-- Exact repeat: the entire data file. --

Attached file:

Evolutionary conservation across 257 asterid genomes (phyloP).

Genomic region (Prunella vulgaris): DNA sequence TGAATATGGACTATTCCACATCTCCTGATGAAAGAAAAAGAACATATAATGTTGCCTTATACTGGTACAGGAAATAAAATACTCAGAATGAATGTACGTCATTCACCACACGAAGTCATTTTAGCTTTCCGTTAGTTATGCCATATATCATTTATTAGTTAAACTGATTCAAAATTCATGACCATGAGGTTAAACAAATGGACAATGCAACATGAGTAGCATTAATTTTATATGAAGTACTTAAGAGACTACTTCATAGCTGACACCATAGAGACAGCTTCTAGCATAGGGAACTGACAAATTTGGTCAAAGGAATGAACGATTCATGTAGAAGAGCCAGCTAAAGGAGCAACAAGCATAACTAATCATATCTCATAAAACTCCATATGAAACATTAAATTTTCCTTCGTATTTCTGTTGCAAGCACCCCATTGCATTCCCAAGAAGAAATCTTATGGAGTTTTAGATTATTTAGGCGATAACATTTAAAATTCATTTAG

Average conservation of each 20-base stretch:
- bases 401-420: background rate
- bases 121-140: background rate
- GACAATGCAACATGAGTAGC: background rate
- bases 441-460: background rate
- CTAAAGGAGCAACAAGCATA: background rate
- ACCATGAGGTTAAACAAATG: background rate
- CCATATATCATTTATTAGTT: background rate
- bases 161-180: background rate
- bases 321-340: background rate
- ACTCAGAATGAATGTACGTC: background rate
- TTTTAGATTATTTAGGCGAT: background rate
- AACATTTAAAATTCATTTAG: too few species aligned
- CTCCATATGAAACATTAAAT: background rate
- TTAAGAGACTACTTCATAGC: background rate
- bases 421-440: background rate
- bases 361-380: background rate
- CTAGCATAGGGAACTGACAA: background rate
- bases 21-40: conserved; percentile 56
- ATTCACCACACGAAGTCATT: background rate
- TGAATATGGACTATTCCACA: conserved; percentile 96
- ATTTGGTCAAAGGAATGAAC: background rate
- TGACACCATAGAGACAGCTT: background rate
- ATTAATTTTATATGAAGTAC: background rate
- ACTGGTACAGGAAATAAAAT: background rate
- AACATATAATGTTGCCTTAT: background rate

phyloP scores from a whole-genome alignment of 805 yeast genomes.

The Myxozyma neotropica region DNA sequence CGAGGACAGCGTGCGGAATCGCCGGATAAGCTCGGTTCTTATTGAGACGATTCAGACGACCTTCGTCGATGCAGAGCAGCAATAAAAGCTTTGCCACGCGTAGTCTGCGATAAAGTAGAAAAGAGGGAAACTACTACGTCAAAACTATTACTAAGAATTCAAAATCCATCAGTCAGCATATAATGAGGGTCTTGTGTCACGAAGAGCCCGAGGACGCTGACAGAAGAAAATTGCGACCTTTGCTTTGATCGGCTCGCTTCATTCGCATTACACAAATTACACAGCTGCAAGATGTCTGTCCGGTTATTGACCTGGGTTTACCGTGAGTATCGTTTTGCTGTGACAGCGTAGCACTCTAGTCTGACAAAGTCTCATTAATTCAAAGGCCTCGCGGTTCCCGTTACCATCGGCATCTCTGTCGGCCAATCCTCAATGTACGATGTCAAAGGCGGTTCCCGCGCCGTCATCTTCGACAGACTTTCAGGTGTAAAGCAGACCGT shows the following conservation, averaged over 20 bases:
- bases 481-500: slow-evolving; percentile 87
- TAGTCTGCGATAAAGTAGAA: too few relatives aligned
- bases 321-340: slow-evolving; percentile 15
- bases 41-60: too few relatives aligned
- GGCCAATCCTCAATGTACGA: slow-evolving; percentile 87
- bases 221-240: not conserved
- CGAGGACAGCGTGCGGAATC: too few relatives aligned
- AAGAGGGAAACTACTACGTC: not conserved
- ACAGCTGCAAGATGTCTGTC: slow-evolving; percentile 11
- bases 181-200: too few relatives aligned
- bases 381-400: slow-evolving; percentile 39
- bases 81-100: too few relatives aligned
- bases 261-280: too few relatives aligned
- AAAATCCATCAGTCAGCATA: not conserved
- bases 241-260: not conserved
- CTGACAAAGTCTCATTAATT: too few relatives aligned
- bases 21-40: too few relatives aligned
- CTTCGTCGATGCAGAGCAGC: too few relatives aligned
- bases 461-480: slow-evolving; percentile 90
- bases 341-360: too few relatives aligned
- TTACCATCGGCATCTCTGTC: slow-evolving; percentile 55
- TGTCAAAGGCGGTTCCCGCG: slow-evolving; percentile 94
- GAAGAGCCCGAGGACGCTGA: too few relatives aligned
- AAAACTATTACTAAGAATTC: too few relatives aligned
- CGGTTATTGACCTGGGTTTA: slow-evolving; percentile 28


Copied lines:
Evolutionary conservation across 257 asterid genomes (phyloP).

Genomic region (Prunella vulgaris): DNA sequence TGAATATGGACTATTCCACATCTCCTGATGAAAGAAAAAGAACATATAATGTTGCCTTATACTGGTACAGGAAATAAAATACTCAGAATGAATGTACGTCATTCACCACACGAAGTCATTTTAGCTTTCCGTTAGTTATGCCATATATCATTTATTAGTTAAACTGATTCAAAATTCATGACCATGAGGTTAAACAAATGGACAATGCAACATGAGTAGCATTAATTTTATATGAAGTACTTAAGAGACTACTTCATAGCTGACACCATAGAGACAGCTTCTAGCATAGGGAACTGACAAATTTGGTCAAAGGAATGAACGATTCATGTAGAAGAGCCAGCTAAAGGAGCAACAAGCATAACTAATCATATCTCATAAAACTCCATATGAAACATTAAATTTTCCTTCGTATTTCTGTTGCAAGCACCCCATTGCATTCCCAAGAAGAAATCTTATGGAGTTTTAGATTATTTAGGCGATAACATTTAAAATTCATTTAG

Average conservation of each 20-base stretch:
- bases 401-420: background rate
- bases 121-140: background rate
- GACAATGCAACATGAGTAGC: background rate
- bases 441-460: background rate
- CTAAAGGAGCAACAAGCATA: background rate
- ACCATGAGGTTAAACAAATG: background rate
- CCATATATCATTTATTAGTT: background rate
- bases 161-180: background rate
- bases 321-340: background rate
- ACTCAGAATGAATGTACGTC: background rate
- TTTTAGATTATTTAGGCGAT: background rate
- AACATTTAAAATTCATTTAG: too few species aligned
- CTCCATATGAAACATTAAAT: background rate
- TTAAGAGACTACTTCATAGC: background rate
- bases 421-440: background rate
- bases 361-380: background rate
- CTAGCATAGGGAACTGACAA: background rate
- bases 21-40: conserved; percentile 56
- ATTCACCACACGAAGTCATT: background rate
- TGAATATGGACTATTCCACA: conserved; percentile 96
- ATTTGGTCAAAGGAATGAAC: background rate
- TGACACCATAGAGACAGCTT: background rate
- ATTAATTTTATATGAAGTAC: background rate
- ACTGGTACAGGAAATAAAAT: background rate
- AACATATAATGTTGCCTTAT: background rate

phyloP scores from a whole-genome alignment of 805 yeast genomes.

The Myxozyma neotropica region DNA sequence CGAGGACAGCGTGCGGAATCGCCGGATAAGCTCGGTTCTTATTGAGACGATTCAGACGACCTTCGTCGATGCAGAGCAGCAATAAAAGCTTTGCCACGCGTAGTCTGCGATAAAGTAGAAAAGAGGGAAACTACTACGTCAAAACTATTACTAAGAATTCAAAATCCATCAGTCAGCATATAATGAGGGTCTTGTGTCACGAAGAGCCCGAGGACGCTGACAGAAGAAAATTGCGACCTTTGCTTTGATCGGCTCGCTTCATTCGCATTACACAAATTACACAGCTGCAAGATGTCTGTCCGGTTATTGACCTGGGTTTACCGTGAGTATCGTTTTGCTGTGACAGCGTAGCACTCTAGTCTGACAAAGTCTCATTAATTCAAAGGCCTCGCGGTTCCCGTTACCATCGGCATCTCTGTCGGCCAATCCTCAATGTACGATGTCAAAGGCGGTTCCCGCGCCGTCATCTTCGACAGACTTTCAGGTGTAAAGCAGACCGT shows the following conservation, averaged over 20 bases:
- bases 481-500: slow-evolving; percentile 87
- TAGTCTGCGATAAAGTAGAA: too few relatives aligned
- bases 321-340: slow-evolving; percentile 15
- bases 41-60: too few relatives aligned
- GGCCAATCCTCAATGTACGA: slow-evolving; percentile 87
- bases 221-240: not conserved
- CGAGGACAGCGTGCGGAATC: too few relatives aligned
- AAGAGGGAAACTACTACGTC: not conserved
- ACAGCTGCAAGATGTCTGTC: slow-evolving; percentile 11
- bases 181-200: too few relatives aligned
- bases 381-400: slow-evolving; percentile 39
- bases 81-100: too few relatives aligned
- bases 261-280: too few relatives aligned
- AAAATCCATCAGTCAGCATA: not conserved
- bases 241-260: not conserved
- CTGACAAAGTCTCATTAATT: too few relatives aligned
- bases 21-40: too few relatives aligned
- CTTCGTCGATGCAGAGCAGC: too few relatives aligned
- bases 461-480: slow-evolving; percentile 90
- bases 341-360: too few relatives aligned
- TTACCATCGGCATCTCTGTC: slow-evolving; percentile 55
- TGTCAAAGGCGGTTCCCGCG: slow-evolving; percentile 94
- GAAGAGCCCGAGGACGCTGA: too few relatives aligned
- AAAACTATTACTAAGAATTC: too few relatives aligned
- CGGTTATTGACCTGGGTTTA: slow-evolving; percentile 28